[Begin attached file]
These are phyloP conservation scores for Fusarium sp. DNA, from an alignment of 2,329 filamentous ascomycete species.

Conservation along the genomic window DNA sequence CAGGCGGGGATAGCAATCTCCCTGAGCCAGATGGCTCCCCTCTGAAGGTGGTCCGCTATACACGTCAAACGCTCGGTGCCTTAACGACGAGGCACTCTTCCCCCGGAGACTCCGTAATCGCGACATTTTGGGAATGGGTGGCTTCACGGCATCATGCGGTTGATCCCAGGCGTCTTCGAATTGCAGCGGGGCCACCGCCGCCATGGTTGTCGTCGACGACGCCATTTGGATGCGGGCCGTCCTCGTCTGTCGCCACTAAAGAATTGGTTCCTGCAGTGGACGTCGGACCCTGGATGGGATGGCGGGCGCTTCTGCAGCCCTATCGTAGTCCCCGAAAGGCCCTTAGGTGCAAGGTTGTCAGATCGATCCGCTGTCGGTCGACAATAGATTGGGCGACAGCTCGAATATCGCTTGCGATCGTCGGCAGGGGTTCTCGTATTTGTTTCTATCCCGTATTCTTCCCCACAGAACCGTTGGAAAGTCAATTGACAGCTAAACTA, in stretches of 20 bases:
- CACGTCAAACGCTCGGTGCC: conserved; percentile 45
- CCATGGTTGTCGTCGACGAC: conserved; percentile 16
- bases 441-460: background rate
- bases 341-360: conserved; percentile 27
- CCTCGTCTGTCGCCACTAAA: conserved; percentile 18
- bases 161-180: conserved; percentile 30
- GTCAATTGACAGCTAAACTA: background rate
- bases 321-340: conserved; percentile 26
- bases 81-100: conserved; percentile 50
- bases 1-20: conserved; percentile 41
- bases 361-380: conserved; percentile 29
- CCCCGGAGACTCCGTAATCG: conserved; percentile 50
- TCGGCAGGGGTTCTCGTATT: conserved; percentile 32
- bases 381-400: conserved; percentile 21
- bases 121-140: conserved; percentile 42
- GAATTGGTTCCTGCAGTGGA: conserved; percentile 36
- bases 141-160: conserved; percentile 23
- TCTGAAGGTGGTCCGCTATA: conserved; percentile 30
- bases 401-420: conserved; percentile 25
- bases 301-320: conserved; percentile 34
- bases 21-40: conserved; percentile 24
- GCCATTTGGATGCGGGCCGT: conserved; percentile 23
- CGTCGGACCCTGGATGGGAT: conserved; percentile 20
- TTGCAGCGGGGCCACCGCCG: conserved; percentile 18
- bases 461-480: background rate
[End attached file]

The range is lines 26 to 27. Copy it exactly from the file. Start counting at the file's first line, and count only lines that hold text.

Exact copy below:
- TTGCAGCGGGGCCACCGCCG: conserved; percentile 18
- bases 461-480: background rate